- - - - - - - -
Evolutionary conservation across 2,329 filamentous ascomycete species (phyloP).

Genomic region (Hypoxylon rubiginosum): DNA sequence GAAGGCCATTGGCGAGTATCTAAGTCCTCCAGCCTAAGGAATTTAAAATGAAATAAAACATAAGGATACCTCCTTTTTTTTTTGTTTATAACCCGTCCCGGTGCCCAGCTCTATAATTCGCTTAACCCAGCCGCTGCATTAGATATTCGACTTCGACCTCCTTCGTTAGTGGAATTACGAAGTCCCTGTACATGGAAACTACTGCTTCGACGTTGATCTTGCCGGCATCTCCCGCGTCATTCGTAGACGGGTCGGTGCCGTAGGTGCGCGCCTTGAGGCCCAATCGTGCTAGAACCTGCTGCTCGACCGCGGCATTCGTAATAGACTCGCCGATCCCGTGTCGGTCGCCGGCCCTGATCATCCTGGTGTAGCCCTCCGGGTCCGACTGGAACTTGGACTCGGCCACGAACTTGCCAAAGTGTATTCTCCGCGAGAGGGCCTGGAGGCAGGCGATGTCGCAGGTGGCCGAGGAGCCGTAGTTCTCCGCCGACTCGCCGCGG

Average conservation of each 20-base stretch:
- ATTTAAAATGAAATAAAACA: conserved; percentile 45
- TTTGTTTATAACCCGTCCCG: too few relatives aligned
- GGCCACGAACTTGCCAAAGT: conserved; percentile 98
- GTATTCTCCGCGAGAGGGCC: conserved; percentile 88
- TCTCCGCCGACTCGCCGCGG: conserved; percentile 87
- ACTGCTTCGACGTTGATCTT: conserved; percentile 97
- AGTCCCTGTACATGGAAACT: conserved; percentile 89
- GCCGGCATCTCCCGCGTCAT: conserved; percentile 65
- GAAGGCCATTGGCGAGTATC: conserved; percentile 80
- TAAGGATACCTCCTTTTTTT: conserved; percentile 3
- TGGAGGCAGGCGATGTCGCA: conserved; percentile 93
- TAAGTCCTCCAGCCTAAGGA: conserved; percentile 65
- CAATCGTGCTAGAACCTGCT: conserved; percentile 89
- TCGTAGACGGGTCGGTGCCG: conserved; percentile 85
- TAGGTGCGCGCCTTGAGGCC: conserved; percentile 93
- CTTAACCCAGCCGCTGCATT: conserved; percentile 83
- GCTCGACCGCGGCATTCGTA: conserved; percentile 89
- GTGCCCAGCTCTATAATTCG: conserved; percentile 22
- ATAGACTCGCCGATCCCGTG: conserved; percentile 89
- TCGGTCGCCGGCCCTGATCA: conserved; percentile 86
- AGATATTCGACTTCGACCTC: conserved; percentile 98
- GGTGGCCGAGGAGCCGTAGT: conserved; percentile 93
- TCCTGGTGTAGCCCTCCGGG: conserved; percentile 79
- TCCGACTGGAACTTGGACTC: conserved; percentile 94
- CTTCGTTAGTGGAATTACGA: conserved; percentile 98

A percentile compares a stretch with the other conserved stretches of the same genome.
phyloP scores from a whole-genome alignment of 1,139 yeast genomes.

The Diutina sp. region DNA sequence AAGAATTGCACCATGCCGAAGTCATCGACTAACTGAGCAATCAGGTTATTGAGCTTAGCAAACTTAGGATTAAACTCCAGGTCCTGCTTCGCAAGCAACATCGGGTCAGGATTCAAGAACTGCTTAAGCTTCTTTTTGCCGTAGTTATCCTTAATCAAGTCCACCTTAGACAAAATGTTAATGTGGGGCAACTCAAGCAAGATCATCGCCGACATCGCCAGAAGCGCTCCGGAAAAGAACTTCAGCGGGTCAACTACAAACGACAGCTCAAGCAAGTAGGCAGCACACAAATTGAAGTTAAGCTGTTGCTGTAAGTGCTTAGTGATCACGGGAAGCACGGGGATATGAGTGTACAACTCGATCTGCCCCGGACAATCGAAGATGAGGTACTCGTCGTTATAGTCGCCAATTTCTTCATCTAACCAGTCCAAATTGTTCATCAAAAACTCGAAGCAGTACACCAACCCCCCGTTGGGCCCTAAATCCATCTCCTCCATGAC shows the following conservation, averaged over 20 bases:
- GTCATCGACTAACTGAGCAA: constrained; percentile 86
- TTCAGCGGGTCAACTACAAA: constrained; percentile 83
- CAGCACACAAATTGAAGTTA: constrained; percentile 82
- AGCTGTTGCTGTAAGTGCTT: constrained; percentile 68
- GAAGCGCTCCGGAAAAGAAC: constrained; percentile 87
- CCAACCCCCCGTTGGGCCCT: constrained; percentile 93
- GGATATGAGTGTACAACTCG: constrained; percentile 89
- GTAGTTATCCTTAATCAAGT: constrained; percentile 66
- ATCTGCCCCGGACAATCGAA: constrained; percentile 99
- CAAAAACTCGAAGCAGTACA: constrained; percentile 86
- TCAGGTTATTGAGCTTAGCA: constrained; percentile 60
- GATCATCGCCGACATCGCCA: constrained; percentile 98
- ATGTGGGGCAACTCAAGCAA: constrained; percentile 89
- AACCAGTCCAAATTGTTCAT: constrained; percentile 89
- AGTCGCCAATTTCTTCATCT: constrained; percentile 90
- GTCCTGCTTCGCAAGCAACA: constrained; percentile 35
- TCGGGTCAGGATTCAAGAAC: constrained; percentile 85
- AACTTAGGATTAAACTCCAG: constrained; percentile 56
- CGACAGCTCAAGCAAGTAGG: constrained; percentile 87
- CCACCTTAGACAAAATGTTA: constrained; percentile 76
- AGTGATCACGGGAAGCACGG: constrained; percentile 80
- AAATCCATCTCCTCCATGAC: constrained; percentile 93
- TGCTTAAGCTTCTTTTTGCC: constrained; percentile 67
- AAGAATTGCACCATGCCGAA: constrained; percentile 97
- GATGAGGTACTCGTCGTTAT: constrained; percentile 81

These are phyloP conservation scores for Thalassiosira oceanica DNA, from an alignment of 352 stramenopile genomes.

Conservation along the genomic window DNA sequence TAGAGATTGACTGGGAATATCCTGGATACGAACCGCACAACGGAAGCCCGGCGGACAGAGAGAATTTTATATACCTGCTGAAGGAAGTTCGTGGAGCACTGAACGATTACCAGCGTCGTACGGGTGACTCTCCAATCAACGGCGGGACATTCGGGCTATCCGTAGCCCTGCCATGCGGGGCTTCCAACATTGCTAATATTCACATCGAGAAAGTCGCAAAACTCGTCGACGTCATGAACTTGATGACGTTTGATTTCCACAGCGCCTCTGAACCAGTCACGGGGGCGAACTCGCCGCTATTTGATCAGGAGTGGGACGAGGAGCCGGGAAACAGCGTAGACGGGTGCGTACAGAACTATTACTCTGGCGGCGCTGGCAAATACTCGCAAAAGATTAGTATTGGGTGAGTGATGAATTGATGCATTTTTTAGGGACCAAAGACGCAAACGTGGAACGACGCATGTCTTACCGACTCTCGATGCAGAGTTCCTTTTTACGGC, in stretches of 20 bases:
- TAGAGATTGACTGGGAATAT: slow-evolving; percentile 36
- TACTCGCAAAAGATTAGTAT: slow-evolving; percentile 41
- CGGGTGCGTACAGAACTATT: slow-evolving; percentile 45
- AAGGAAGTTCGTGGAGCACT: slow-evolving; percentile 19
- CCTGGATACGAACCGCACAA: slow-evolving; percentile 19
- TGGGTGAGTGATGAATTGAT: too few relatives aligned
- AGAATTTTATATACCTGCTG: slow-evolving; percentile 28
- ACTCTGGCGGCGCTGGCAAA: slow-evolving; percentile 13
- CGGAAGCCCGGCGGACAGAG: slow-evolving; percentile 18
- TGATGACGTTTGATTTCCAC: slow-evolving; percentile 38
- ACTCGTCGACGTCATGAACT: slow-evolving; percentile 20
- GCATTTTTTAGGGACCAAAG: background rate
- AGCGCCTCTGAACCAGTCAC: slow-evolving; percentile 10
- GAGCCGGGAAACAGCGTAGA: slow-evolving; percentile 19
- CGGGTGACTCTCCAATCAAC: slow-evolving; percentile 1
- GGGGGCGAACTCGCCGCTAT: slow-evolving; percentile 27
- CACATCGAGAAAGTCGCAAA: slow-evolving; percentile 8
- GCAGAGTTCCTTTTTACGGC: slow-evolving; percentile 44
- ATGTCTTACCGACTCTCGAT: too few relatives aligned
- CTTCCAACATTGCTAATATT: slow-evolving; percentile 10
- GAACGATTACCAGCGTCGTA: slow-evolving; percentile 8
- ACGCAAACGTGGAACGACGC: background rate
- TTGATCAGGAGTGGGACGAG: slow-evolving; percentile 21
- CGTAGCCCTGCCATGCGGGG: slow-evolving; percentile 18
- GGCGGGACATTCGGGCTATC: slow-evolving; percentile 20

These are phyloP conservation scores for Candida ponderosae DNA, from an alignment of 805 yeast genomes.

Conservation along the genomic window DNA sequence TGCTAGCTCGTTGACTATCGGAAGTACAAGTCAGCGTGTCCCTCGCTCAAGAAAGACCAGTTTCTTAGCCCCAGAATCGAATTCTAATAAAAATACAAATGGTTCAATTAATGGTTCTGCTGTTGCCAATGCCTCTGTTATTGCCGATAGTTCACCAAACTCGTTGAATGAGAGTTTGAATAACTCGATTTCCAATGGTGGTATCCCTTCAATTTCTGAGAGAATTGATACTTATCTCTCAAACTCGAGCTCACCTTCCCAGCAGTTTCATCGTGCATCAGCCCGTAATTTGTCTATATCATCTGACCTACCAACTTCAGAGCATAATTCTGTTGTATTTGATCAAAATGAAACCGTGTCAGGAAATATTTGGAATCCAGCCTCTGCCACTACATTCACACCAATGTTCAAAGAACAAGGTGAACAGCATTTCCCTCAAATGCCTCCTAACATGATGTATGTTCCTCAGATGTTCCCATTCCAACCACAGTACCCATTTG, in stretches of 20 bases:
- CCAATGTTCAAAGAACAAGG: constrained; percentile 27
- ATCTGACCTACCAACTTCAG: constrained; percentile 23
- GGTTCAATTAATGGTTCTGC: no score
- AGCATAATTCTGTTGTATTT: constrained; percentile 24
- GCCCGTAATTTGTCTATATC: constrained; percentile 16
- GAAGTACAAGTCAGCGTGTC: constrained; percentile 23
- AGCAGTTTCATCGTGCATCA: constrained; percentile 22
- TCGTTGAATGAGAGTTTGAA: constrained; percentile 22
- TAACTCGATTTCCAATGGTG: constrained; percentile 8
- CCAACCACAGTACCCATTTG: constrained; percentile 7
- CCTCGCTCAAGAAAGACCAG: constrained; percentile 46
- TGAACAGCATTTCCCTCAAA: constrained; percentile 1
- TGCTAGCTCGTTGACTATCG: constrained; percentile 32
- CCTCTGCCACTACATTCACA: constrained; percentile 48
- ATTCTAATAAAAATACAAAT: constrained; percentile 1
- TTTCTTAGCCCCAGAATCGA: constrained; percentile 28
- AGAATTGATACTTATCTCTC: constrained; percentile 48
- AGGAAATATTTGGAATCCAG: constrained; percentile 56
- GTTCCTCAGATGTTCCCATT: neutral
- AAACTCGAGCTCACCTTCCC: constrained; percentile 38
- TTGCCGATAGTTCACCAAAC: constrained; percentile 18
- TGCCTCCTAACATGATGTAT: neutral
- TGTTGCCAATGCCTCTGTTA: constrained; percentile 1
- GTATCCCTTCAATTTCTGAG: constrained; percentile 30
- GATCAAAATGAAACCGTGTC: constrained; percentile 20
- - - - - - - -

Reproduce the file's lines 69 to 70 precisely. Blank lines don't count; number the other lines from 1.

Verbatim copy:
- ACTCGTCGACGTCATGAACT: slow-evolving; percentile 20
- GCATTTTTTAGGGACCAAAG: background rate